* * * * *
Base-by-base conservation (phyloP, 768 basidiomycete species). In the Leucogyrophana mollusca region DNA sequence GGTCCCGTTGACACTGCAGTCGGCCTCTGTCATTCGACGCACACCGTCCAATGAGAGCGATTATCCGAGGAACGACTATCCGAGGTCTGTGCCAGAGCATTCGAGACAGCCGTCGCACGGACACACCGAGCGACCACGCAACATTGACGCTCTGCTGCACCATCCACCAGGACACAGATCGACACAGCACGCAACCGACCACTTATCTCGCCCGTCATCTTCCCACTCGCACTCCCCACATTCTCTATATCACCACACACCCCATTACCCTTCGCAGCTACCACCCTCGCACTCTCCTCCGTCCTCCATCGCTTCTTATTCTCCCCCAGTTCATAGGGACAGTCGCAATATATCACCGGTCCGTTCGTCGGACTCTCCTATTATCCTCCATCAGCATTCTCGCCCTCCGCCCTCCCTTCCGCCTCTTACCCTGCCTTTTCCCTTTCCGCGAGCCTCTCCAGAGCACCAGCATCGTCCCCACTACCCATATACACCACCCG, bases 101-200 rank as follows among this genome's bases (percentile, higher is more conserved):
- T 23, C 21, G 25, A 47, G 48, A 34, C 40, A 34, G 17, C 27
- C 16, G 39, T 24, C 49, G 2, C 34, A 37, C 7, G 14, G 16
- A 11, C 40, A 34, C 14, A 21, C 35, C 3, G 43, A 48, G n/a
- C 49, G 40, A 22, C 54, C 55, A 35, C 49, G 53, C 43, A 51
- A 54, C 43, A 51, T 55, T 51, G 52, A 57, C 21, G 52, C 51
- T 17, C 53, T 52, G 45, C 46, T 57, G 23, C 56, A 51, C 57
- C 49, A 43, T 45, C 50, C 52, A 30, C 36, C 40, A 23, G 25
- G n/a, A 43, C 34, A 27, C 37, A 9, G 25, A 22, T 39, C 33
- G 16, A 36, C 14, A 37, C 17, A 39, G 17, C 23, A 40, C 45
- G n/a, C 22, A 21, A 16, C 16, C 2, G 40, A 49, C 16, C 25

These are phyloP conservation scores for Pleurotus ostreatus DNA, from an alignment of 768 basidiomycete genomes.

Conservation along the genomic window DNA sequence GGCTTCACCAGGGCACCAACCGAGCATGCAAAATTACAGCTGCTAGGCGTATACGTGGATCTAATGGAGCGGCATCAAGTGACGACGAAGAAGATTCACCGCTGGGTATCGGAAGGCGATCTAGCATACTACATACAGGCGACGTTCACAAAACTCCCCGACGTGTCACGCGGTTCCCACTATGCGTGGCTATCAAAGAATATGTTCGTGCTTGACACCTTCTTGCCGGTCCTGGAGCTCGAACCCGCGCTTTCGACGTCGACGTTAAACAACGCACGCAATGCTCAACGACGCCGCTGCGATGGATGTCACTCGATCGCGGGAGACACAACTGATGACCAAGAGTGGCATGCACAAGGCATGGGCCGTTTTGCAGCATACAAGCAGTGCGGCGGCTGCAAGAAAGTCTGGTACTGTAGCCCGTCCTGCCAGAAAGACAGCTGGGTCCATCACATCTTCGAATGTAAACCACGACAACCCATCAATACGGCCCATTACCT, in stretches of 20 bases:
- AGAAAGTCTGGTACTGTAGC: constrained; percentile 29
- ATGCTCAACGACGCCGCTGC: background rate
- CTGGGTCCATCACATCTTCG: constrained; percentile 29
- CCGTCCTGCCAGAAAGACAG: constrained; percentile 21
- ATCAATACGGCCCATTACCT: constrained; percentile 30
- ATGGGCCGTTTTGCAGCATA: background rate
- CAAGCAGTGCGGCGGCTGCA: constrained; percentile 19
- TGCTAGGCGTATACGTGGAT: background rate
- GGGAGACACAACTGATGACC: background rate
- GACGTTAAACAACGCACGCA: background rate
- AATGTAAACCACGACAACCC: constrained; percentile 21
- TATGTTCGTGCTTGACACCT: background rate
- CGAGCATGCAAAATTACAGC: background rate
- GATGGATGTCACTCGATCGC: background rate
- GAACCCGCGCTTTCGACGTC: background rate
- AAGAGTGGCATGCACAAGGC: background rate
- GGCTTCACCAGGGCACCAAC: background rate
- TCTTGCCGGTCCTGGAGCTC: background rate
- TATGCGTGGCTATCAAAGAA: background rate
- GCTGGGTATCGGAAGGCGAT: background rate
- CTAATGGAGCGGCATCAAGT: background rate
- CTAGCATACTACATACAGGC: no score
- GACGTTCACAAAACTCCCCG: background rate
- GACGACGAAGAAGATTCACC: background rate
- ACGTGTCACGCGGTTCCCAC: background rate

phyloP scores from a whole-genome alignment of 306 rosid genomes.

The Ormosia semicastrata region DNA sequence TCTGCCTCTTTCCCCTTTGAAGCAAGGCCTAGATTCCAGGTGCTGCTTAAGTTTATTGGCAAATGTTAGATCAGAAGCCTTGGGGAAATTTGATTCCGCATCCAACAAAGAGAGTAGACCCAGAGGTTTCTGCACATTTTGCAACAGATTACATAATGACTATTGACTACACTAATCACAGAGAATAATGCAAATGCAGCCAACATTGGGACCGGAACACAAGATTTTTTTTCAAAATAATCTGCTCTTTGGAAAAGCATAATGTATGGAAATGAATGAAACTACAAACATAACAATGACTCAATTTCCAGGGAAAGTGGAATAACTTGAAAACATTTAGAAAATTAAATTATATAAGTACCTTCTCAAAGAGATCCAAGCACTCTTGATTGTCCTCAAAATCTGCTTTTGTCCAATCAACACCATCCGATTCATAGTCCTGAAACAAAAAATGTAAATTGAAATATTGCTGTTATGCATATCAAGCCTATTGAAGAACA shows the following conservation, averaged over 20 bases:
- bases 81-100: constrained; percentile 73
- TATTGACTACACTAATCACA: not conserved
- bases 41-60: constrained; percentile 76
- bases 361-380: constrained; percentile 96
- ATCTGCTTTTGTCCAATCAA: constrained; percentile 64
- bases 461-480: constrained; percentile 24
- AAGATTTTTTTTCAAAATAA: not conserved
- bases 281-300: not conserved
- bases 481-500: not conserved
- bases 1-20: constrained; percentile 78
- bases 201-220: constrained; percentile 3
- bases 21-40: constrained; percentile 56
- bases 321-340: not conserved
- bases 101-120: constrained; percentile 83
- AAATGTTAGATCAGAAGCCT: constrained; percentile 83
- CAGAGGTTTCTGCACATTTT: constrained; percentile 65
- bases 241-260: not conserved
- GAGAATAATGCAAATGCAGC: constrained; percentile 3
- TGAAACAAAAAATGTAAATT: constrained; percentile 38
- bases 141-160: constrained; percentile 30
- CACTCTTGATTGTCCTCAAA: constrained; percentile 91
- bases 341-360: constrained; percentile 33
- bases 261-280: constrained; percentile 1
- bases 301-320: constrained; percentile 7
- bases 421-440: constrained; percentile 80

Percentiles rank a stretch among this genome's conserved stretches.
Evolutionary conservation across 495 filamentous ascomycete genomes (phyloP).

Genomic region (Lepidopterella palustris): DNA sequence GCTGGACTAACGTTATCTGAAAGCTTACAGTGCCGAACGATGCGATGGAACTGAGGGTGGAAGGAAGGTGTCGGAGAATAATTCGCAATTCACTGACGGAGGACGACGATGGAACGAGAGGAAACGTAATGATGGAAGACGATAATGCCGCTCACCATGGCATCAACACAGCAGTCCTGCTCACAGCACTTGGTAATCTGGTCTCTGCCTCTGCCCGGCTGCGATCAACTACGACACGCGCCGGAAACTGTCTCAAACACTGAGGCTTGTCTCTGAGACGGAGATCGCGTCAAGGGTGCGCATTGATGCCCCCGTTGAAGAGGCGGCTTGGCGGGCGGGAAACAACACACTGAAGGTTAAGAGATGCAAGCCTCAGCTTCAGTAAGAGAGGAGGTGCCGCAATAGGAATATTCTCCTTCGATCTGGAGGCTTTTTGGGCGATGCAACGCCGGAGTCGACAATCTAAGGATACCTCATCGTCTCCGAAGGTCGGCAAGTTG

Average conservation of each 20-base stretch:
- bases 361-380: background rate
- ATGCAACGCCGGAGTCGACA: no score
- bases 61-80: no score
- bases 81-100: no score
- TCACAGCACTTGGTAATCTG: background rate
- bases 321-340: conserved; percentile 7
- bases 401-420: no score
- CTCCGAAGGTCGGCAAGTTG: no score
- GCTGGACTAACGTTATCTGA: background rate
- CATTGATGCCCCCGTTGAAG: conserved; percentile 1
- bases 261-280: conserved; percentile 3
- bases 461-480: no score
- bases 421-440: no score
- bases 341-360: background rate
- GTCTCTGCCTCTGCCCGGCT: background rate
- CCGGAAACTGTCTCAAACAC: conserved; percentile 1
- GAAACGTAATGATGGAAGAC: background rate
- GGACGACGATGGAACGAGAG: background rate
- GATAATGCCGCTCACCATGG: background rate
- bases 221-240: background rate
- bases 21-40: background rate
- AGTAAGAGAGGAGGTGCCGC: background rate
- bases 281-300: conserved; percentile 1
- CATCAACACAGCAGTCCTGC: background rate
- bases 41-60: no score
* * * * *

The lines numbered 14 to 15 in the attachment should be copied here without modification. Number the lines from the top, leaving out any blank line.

- AGAAAGTCTGGTACTGTAGC: constrained; percentile 29
- ATGCTCAACGACGCCGCTGC: background rate